Accounting

5 Qualifying Conditions For Hedge Accounting

Highly effective and highly probable in the context of IAS 39 : There are 5 Qualifying Conditions For Hedge Accounting. All conditions are given below.

Five Qualifying Conditions for hedge accounting which all must be met  :

  1. At the inception of the hedge there must be formal designation and documentation of the hedging relationship and the entity’s risk management objective and strategy for undertaking the hedge. That documentation must include identification of:
  • the hedging instrument
  • the hedged item
  • the nature of the risk being hedged
  • how the entity will assess hedge effectiveness (‘Hedge effectiveness’ is defined in IAS 39 paragraph 9 as:

“the degree to which changes in the fair value or cash flows attributable to a hedged risk are offset by changes in the fair value or cash flows of the hedging instrument.”

  1. The hedge must be expected to be highly effective in achieving offsetting changes in fair value or cash flows attributable to the hedged risk. “Highly effective” is elaborated on in AG105 which explains that changes must almost fully offset each other and actual results are within a range of 80%-125%. For example if actual results are that the loss on a hedging instrument is $120 and the corresponding gain on the hedged item is $100, offset can be measured by 100/120 which is 83% or by 120/100 which is 120%.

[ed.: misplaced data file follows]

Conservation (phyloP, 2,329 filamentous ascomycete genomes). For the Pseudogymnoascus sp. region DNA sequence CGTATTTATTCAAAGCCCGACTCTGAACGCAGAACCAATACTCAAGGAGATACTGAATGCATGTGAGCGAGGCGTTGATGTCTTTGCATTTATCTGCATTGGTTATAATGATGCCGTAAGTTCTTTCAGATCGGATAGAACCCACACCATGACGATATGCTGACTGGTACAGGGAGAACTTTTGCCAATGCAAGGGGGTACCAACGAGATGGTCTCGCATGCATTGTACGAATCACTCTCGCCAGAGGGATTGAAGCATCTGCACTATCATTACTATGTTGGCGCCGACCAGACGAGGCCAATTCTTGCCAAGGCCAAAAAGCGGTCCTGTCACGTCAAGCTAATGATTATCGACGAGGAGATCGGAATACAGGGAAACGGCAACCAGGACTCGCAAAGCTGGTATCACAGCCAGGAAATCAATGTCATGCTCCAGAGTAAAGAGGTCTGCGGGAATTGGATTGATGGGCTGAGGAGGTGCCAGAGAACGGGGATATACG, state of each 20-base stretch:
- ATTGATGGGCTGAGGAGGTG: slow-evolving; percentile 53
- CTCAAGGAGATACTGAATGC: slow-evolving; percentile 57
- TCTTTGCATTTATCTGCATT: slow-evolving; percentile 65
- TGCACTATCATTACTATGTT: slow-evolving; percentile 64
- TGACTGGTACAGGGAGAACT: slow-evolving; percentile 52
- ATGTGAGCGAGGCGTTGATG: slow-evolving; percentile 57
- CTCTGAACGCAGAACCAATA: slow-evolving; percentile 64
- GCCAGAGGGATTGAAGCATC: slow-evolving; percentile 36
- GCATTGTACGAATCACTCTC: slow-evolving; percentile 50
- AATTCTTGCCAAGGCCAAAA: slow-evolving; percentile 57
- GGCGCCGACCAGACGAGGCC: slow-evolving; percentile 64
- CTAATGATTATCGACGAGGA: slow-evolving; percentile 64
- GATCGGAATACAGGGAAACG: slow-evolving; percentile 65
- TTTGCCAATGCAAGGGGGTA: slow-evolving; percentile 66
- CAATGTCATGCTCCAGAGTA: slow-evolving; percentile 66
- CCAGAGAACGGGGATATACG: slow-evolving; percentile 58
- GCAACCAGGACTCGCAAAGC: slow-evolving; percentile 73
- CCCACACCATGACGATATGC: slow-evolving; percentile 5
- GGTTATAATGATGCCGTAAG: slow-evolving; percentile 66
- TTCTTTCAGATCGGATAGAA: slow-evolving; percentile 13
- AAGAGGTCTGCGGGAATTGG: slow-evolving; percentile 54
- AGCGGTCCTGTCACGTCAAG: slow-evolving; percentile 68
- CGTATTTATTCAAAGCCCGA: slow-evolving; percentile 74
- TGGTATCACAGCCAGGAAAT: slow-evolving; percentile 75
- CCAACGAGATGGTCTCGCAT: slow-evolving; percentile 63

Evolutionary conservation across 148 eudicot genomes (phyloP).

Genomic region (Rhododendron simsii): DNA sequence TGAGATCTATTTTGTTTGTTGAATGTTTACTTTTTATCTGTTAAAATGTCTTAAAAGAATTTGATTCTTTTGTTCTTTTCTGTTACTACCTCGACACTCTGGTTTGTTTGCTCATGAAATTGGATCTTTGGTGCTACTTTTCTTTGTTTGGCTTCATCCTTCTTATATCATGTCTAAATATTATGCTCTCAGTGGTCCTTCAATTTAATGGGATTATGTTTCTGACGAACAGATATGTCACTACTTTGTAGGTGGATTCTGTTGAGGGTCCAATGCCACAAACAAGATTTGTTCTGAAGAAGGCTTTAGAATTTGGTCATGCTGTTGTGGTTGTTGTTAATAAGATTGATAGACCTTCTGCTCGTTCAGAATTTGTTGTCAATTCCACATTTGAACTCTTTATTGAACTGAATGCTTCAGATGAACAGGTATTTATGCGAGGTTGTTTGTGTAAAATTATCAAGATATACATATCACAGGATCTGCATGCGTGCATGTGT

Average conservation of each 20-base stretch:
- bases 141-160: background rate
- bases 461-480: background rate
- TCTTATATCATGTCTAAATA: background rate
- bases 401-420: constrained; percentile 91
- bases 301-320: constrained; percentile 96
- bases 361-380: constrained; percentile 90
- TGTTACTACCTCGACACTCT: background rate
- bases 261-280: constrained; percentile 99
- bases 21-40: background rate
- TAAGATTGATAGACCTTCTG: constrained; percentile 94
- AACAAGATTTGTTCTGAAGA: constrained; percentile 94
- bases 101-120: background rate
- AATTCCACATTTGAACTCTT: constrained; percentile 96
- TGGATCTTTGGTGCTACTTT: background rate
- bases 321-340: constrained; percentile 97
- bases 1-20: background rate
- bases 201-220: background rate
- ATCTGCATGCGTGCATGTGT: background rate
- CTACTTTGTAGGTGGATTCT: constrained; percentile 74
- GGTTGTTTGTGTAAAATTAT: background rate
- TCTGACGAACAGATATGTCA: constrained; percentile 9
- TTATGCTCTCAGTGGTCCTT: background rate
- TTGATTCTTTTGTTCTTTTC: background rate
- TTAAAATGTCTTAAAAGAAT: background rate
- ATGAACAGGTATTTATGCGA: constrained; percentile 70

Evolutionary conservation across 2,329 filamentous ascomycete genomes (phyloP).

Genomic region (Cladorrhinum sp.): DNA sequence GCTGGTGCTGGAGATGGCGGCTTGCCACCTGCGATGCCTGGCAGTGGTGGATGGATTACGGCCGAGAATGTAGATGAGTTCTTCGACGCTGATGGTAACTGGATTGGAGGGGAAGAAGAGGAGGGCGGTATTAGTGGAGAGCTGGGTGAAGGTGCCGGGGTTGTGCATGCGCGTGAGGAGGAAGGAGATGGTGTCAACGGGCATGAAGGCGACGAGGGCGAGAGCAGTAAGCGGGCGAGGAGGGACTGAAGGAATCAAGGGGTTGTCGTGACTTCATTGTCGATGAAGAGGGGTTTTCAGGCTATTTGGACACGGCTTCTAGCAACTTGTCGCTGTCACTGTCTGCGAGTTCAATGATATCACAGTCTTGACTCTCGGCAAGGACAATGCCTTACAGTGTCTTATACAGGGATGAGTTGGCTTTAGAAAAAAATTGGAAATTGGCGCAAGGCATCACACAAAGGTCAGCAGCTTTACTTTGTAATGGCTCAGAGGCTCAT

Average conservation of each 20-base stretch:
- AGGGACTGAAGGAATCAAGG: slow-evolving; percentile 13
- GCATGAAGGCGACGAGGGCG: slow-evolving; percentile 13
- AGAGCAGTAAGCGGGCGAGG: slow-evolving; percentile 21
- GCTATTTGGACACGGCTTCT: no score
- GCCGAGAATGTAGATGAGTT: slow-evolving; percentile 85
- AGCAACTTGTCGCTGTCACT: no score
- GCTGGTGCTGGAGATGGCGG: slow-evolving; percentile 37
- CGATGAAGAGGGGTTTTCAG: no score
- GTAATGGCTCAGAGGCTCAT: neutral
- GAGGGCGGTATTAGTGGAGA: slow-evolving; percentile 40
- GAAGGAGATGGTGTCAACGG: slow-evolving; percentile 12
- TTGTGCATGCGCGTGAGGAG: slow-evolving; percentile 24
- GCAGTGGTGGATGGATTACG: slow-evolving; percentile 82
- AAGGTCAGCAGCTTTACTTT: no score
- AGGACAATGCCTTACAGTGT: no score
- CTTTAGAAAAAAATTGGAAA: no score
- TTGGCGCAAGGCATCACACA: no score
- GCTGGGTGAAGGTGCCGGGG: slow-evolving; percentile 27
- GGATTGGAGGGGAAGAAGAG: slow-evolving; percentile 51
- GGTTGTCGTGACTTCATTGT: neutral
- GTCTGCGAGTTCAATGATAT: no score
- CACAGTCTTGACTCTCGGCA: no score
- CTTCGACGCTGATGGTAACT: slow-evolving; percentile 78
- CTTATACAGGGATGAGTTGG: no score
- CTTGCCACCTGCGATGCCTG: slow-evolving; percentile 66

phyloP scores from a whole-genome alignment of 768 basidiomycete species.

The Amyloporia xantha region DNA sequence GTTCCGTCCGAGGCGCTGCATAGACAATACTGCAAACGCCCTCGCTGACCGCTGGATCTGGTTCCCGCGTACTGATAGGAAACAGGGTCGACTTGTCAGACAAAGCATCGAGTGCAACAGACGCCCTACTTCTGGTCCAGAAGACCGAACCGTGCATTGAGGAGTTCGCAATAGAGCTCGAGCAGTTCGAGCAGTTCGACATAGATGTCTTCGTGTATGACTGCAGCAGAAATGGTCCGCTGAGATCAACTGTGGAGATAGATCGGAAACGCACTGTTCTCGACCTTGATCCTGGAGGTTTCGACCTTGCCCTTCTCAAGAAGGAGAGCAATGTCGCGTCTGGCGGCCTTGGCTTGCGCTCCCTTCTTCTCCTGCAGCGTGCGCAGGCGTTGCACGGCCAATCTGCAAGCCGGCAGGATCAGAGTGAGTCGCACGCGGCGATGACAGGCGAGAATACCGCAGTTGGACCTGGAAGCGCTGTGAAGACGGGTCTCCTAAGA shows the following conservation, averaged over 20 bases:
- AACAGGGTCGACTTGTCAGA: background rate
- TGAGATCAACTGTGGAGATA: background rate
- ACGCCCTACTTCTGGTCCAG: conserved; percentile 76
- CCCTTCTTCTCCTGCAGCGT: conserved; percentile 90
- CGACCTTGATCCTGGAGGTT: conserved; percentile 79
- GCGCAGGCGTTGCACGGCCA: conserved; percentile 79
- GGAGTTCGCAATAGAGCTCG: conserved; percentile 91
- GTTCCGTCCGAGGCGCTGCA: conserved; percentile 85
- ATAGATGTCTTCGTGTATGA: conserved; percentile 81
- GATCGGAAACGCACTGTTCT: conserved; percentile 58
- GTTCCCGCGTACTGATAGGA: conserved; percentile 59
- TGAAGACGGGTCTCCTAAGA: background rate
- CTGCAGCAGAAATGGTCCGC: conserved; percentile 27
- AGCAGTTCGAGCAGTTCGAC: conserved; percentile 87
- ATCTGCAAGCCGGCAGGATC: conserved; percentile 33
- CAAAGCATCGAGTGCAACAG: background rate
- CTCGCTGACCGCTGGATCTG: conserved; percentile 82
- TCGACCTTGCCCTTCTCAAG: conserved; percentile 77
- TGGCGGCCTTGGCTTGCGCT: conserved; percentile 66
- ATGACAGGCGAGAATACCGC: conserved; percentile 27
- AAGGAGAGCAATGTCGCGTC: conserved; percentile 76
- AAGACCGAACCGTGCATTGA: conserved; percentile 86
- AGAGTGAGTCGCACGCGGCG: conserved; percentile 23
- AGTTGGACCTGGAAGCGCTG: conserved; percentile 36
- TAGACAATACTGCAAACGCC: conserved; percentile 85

2. For cash flow hedges a forecast transaction that is the subject of the hedge must be highly probable and must present an exposure to variations in cash flows that could affect profit or loss. ‘Highly probable’ means there is a much greater likelihood of occurrence than ‘more likely than not’.
  3. The effectiveness of the hedge can be reliably measured.
  4. The hedge is assessed on an on-going basis and must be determined actually to have been highly effective throughout the financial reporting periods for which the hedge was designated.

Highly effective – thus relates to the assessment of hedge effectiveness of the hedging relationship as a whole whereas ‘highly probable’ relates to whether or not the underlying transaction (that is, the hedged item) will occur.

Highly effective and highly probable is well discussed in IAS 39

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